18. Common Wire R0 2 - 4 Decoder 0 Control Unit S0 1 R1 2 S1 3 R2 R3 Controlling Access to the Bus

  19. Bus Transfer Representation • In RTL, busses are usually referred to as BUS1, BUS2, … • A transfer involving the bus can be designated in one of two ways: BUS  C, R1  BUS OR R1  BUS  C • Even if there is only one bus and all operations utilize it, it is useful to explicitly show the bus in the operations. • It is a common resource that is constantly under contention.

  20. Memory Transfer Operations • A memory read operation has the following stages: • The address is sent to the memory system • The memory system produces the word stored in the specified location • The memory word is read back into the digital system. • In most digital systems: • A special register called the memory address register (MAR) holds the address during the memory operation. • A special register called the memory data register (MDR) holds the data before or after the operation.

  21. Memory Transfer in RTL • In RTL, a memory transfer is represented in a manner similar to a simple register transfer, except that the source or destination is replaced by M[MAR]. Read: DR  M[MAR] Write: M[MAR]  DR • M[AR] means “the memory location whose address is in the address register AR”.

  22. Arithmetic Microoperations • The five main arithmetic microoperations that one encounters when designing any digital systems are: • Addition. • Subtraction. • Increment. • Decrement. • Shift. • Logical Shift. • Arithmetic Shift.

  23. Arithmetic Microoperations • Addition R3  R1 + R2 • Subtraction R3  R1 + R2 + 1 • Increment R2  R2 + 1 • Decrement R2  R2 - 1

  24. Arithmetic Microoperations • What about Multiplication and Division? • Multiplication and Division are either implemented directly in hardware • Then a separate single microoperation is used to specify them. • Or, they may be implemented by repeated addition or repeated subtraction. • Then a sequence of addition, subtraction, and shift microoperations are used to specify them.

  25. Hardware Implications • Binary Adder/Subtractor B3 A3 B2 A2 B1 A1 B0 A0 M FA FA FA FA C4 S3 S2 S1 S0

  26. Hardware Implications • The above circuit can implement all of the following operations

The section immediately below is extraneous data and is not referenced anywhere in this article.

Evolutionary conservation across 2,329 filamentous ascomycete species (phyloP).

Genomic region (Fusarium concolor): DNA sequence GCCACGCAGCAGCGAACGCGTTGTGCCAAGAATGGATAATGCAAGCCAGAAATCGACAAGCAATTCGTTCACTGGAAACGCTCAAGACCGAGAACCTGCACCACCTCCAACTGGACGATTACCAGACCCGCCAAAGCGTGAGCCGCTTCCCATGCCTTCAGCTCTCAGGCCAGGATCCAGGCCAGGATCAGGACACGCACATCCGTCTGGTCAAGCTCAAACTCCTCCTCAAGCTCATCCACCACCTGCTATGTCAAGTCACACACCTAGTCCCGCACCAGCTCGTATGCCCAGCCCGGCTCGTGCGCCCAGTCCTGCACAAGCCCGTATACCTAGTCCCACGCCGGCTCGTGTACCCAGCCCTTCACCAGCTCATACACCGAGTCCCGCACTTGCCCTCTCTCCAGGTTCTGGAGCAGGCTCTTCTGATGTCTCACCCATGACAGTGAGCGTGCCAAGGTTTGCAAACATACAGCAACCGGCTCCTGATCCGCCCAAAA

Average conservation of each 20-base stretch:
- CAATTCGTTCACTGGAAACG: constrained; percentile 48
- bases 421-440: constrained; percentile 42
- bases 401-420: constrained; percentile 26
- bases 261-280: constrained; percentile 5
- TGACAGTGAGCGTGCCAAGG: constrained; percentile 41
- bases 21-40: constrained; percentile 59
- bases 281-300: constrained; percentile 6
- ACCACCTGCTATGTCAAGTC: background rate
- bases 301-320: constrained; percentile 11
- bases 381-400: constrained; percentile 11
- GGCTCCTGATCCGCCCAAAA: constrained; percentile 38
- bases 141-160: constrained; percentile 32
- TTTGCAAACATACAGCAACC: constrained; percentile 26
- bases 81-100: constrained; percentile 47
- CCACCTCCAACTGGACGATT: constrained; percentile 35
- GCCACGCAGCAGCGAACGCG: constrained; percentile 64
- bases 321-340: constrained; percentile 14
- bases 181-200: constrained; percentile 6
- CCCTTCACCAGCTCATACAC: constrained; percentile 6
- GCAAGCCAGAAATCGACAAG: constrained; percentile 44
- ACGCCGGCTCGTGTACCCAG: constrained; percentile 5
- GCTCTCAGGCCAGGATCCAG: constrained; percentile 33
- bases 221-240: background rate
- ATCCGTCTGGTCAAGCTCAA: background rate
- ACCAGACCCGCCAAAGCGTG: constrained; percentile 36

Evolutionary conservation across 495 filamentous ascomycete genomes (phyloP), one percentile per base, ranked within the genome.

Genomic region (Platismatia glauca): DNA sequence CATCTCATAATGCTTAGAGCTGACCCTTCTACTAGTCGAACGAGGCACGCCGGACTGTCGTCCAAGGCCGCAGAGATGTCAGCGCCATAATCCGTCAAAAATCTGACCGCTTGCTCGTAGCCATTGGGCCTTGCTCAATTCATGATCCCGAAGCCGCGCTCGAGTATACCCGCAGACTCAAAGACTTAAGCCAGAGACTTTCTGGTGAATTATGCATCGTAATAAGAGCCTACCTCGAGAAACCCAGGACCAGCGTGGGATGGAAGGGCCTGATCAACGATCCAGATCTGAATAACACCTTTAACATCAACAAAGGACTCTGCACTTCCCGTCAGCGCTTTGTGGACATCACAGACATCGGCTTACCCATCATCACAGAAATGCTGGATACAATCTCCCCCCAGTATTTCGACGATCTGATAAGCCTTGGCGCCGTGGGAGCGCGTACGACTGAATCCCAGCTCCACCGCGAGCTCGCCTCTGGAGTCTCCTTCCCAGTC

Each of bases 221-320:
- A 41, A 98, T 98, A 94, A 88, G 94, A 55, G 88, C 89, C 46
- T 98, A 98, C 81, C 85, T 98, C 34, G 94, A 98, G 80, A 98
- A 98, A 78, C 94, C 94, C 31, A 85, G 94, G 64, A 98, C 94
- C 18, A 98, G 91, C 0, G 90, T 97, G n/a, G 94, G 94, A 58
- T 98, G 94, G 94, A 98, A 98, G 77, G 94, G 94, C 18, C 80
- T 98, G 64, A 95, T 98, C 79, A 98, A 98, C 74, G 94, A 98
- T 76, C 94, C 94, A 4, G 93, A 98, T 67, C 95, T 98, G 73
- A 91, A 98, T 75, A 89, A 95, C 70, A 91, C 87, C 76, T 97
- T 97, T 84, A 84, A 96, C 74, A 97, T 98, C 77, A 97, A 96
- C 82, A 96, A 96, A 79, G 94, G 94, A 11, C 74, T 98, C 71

27. Hardware Implications • What is missing? • Any operation that needs to use the input carry. • Add with Carry • Subtract with Borrow • The input carry is being used to form the 2’s complement. • If the above operations are needed, a completely different circuit must be used.

  28. 3 3 3 3 2 2 2 2 1 1 1 1 S0 S0 S0 S0 0 0 0 0 S1 S1 S1 S1 4X1 MUX 4X1 MUX 4X1 MUX 4X1 MUX Y Y Y Y Y Y Y Y X X X X C C C C FA FA FA FA C C C C S S S S Hardware Implications – Arithmetic Circuit 0 B3 A3 B2 A2 B1 A1 B0 S0 S1 A0 Cin D0 D1 D2 D3 Cout

  29. Hardware Implications – Arithmetic Circuit

  30. Logic Microoperations • Logic microoperations specify binary operations for strings of bits stored in registers. • These operations treat the values in the registers simply as a string of unrelated bits. • These operations process the data in the registers bit-wise. i.e. bit by bit.

  31. Logic Microoperations • There are many possible logic operations. • However, the following are the most common (and useful). • Clear (set to 0) F  0 • AND F  A  B • OR F  A  B • XOR F  A  B • NOT F  A • Set (set to 1) F  1

  32. Hardware Implications • Logic circuit (per bit). Ai Bi S0 3 2 1 0 Control Unit 4 X 1 MUX S1 Ei

  33. Hardware Implications • The above circuit can implement all of the mentioned operations.

  34. Shift Microoperations • Shift microoperations are mainly used for serial transfer of data. • They are also used in conjunction with arithmetic, logic and other operations. • The contents of a register can be shifted to the left or to the right. • At the same time, the first bit (from the right or the left) receives its input from the serial input. • In all shift operations, the source and destination registers must be the same.

  35. Types of Shift Operations • Logical shift. • A shift where the serial inputis set to 0. • shl and shr. R1  shl R1 R1  shr R1 • Circular shift (rotate). • A shift where the serial input is set to the last bit. • cil and cir. R1  cil R2 R1  cir R2

  36. Types of Shift Operations • Arithmetic shift right: • Shifting to the right divides the number by 2. • The serial input is set to the sign bit to preserve the sign of the number. • ashr. R1 ashr R1 Rn-1 Rn-2 R2 R1 R0

  37. Types of Shift Operations • Arithmetic shift left: • Shifting to the left multiplies the number by 2. • The serial input is set to 0. • The sign bit (Rn-1) is replaced by bit Rn-2. • If Rn-2 is not equal to Rn-1, shift overflow occurs. • ashl. R1 ashl R1 0 Rn-1 Rn-2 R2 R1 R0

  38. Hardware Implications A3 A2 A1 A0 A3 0 0 A0 0 A3 cil cir shl shr ashl ashr 0 Shift Right 1 Shift Left 1 0 s 1 0 s 1 0 s 1 0 s 2X1 MUX 2X1 MUX 2X1 MUX 2X1 MUX H3 H2 H1 H0 A – Register Output H – register Input

  39. Arithmetic Logic Shift Circuit - ALU • Taking all of the above together, we can design a “composite” circuit that implements all of the arithmetic, logic and shift operations. • To facilitate this and not introduce too much connection complexity, most computer designs employ “temporary” registers. • The information is transferred to these registers before an ALU operation. • The ALU operates on the contents of these registers. • The results of the ALU operation are stored in the destination register directly.